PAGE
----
Date(s) of inspection:
- August 2022
Aim of inspection
The aim of this inspection is to seek confidence that RRSL has made and implemented adequate arrangements or provisions with respect to Licence Conditions 2, 8, 9 and 16. These licence conditions describe the extent and layout of the nuclear licensed site, the location of hazardous facilities, as well as provisions for the general safety of people on the nuclear licensed site.
Recognising that Rolls-Royce Submarines Limited’s licensed sites are in ‘routine regulatory attention’; ONR does not consider the RRSL sites to be ‘high-hazard nuclear sites’; and LCs 2, 8, 9 and 16 are not ‘cornerstone’ licence conditions, the inspection is to be undertaken concurrently with a separate risk-informed intervention to deliver maximum value from ONR’s site presence.
Subject(s) of inspection
- LC2 – Marking of the site boundary – Rating: Green
- LC8 – Warning notices – Rating: Green
- LC9 – Instructions to persons on the site – Rating: Green
- LC16 – Site plans, designs and specifications – Rating: Green
Key findings, inspector’s opinions and reasons for judgement made
The intervention was conducted on-site by the ONR nominated site inspector for the Raynesway nuclear licensed sites, supported by an External Hazard specialist inspector, utilising relevant good practice from ONR’s licence condition inspection guides for licence conditions 2, 8, 9 and 16. The intervention was conducted concurrently with a risk-based flooding response inspection, as it was determined that these licence conditions could be inspected with minimal additional effort on the part of the ONR and RRSL.
RRSL was able to demonstrate that the nuclear licensed site is correctly physically marked, with the boundary inspected and accurately documented on relevant plans and schedules. Those plans and schedules are updated as necessary as changes are made via due process within the existing nuclear licensed site. An opportunity was identified to clarify that changes to the nuclear site licensed boundary can only be undertaken through a formal relicensing process (or a licence variation).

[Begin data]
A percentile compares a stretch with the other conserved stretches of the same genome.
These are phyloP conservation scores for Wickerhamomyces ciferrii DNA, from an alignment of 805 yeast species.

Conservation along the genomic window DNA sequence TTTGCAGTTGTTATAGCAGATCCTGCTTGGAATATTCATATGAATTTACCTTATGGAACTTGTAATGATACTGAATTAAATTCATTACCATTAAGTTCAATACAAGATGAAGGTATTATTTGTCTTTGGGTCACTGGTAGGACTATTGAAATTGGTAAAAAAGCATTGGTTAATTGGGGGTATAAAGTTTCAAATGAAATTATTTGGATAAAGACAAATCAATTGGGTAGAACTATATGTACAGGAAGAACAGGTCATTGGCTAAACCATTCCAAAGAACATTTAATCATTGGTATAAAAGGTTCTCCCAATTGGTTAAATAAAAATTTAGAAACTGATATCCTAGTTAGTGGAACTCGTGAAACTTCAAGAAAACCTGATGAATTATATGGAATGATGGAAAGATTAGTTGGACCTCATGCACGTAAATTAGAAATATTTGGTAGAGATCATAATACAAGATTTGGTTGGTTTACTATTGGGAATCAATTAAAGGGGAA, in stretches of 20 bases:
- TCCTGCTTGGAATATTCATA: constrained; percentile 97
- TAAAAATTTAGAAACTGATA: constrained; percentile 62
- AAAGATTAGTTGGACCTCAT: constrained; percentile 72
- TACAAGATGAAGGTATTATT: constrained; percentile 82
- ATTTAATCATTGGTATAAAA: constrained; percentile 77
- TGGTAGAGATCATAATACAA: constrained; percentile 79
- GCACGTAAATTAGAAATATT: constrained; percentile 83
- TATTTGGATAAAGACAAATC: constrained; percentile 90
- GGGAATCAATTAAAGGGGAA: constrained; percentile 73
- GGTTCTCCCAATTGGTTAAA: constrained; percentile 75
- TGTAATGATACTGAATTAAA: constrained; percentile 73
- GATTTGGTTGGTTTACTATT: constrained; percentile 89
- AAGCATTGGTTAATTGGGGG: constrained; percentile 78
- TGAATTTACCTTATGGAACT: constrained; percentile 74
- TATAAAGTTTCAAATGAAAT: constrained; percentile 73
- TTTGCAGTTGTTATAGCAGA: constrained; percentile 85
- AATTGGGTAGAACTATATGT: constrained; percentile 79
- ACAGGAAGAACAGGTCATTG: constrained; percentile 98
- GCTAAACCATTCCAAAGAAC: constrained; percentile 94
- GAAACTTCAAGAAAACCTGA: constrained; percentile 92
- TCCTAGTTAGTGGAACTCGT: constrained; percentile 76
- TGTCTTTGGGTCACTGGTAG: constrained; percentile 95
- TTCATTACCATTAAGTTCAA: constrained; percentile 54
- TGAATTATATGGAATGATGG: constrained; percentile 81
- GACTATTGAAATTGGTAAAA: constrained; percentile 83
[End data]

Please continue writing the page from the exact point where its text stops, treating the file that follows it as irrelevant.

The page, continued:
I found that on-plant emergency arrangements signage was in place and satisfactory, and this was supported by a suitable register of emergency signage which was demonstrably checked on a regular basis. The number, location and type of emergency signage is not prescribed by a process but is determined through expert judgement. No issues with this system were observed at this time.
RRSL’s arrangements for the suitable induction of personnel on to the site were clear and provided a proportionate method for detailing the level of induction required. The induction process for individuals on the licensed site was acceptable. Individuals spoken to whilst on the licensed site were able to articulate actions to be taken in an emergency.
In my opinion, RRSL has implemented adequate arrangements for licence conditions 2, 8, 9 and 16, meeting the regulatory expectations set out in the relevant inspection guides.
Based on the sample taken, I rate LC2, 8, 9 and 16 as GREEN. I have not identified any issues significant enough to warrant raising a regulatory issue.
- “Relevant good practice generally met, or minor shortfalls identified, when compared with appropriate benchmarks.”
- “No significant shortfalls identified in the delivery of safety, safeguards or security functions.”